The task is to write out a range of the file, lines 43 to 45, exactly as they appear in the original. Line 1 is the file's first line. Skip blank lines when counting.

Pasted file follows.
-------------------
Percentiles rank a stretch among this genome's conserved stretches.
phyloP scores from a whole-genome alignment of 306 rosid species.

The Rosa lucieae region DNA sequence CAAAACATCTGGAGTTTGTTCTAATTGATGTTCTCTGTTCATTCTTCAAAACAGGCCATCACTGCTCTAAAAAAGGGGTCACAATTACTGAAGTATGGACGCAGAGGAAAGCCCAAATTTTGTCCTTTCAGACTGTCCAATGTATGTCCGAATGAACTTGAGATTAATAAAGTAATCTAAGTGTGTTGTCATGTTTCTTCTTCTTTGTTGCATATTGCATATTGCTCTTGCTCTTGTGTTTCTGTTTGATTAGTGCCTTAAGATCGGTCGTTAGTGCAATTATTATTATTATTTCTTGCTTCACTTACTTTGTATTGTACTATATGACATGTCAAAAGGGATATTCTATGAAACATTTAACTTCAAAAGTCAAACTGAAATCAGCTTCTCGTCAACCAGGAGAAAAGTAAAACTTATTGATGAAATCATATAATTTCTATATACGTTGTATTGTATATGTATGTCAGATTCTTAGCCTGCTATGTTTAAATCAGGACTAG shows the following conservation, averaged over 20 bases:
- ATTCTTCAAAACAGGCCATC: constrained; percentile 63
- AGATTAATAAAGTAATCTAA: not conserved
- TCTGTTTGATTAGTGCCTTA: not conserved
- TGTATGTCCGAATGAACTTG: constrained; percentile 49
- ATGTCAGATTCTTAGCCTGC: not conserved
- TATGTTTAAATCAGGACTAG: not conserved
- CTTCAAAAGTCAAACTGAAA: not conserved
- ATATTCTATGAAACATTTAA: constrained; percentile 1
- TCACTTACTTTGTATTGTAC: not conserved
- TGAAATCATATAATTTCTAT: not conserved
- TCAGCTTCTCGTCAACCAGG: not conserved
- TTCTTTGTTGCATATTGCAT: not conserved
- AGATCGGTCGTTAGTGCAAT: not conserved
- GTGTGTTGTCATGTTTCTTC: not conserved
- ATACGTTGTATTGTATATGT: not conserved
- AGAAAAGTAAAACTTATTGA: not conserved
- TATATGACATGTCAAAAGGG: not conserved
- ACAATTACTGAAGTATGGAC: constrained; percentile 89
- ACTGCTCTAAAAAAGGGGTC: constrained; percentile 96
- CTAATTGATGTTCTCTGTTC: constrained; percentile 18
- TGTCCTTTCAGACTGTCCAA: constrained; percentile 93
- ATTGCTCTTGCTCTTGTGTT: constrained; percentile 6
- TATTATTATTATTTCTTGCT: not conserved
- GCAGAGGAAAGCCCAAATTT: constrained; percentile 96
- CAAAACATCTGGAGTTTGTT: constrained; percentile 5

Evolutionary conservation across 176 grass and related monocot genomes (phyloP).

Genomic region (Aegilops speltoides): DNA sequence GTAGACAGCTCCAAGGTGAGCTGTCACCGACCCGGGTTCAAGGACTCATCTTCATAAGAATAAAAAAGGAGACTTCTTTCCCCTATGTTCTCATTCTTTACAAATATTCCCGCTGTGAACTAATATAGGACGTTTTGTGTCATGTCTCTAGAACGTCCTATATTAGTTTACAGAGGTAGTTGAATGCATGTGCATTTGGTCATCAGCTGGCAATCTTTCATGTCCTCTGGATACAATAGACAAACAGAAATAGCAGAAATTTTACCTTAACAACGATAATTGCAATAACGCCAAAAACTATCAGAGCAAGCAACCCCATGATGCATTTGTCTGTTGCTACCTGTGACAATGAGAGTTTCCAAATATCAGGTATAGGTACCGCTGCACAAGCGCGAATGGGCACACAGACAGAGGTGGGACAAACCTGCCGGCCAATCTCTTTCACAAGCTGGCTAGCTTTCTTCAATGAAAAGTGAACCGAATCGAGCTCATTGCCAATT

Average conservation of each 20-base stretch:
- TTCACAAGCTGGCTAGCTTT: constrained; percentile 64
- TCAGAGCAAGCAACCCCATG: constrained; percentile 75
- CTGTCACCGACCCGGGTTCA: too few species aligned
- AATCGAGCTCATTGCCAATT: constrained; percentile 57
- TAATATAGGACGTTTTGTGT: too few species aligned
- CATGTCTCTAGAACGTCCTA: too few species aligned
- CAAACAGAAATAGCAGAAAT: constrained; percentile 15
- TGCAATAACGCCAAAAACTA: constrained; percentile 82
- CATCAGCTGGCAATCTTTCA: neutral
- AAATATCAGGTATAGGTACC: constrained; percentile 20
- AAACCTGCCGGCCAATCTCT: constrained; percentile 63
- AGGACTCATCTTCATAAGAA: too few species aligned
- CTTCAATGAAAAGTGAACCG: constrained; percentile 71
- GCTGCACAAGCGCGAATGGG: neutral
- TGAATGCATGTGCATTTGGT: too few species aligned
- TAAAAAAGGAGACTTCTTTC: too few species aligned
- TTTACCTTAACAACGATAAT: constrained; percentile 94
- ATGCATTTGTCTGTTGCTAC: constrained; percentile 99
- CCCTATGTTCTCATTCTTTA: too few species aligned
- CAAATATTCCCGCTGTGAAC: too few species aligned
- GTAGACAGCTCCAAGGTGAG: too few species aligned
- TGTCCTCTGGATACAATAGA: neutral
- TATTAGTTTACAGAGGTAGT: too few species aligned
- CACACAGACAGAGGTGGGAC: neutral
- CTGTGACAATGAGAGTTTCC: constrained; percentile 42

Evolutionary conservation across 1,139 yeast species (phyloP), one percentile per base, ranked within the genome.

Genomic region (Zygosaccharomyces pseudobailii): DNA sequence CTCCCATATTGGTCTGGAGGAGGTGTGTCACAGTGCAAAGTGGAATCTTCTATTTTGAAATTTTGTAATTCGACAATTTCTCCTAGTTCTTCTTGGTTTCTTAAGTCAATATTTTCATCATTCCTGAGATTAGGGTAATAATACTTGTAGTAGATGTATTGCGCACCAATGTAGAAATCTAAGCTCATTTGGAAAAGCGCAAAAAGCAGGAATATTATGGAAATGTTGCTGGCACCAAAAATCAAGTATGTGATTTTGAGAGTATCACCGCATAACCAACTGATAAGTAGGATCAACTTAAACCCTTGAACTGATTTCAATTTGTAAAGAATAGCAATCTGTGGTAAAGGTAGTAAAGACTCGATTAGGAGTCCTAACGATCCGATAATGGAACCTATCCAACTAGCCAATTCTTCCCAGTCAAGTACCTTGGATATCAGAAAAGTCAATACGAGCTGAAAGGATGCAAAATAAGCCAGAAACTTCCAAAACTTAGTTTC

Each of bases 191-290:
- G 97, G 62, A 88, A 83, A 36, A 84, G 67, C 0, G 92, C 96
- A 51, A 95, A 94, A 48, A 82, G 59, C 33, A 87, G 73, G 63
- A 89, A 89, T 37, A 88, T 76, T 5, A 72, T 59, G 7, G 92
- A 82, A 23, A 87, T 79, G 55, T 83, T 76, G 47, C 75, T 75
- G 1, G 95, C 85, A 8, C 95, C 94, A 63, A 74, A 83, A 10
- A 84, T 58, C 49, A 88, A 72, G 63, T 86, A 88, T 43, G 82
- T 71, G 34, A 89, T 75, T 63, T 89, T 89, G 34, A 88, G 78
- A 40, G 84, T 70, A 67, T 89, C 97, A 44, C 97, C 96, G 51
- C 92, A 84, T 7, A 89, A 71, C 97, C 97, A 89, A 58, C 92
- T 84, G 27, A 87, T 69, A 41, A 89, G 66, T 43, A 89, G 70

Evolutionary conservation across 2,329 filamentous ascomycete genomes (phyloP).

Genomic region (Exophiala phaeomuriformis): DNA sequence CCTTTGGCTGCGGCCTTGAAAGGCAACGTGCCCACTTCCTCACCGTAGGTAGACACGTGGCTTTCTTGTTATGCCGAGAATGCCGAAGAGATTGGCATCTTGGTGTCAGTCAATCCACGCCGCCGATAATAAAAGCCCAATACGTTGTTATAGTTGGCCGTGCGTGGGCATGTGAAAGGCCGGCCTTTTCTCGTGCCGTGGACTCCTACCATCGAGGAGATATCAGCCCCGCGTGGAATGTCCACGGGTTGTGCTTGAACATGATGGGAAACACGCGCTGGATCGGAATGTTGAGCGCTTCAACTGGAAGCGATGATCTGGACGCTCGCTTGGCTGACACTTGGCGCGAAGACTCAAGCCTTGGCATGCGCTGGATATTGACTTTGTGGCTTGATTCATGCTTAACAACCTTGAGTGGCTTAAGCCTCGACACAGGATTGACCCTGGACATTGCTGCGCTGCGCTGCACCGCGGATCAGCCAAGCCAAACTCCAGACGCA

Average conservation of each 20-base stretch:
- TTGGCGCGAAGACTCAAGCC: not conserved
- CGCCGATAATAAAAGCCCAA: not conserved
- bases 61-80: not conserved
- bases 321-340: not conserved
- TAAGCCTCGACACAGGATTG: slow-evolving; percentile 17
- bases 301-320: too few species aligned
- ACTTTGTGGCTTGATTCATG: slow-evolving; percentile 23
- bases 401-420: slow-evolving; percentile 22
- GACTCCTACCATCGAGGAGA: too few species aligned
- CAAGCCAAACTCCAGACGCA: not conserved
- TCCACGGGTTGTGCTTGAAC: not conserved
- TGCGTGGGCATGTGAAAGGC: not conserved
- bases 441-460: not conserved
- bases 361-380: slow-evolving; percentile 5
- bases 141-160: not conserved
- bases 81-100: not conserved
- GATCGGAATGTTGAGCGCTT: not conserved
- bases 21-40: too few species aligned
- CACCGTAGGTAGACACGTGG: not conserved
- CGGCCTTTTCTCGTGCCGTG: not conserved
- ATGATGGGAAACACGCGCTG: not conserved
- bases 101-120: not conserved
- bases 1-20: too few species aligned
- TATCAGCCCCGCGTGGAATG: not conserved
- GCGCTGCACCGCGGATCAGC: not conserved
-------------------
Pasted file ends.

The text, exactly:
- AGGACTCATCTTCATAAGAA: too few species aligned
- CTTCAATGAAAAGTGAACCG: constrained; percentile 71
- GCTGCACAAGCGCGAATGGG: neutral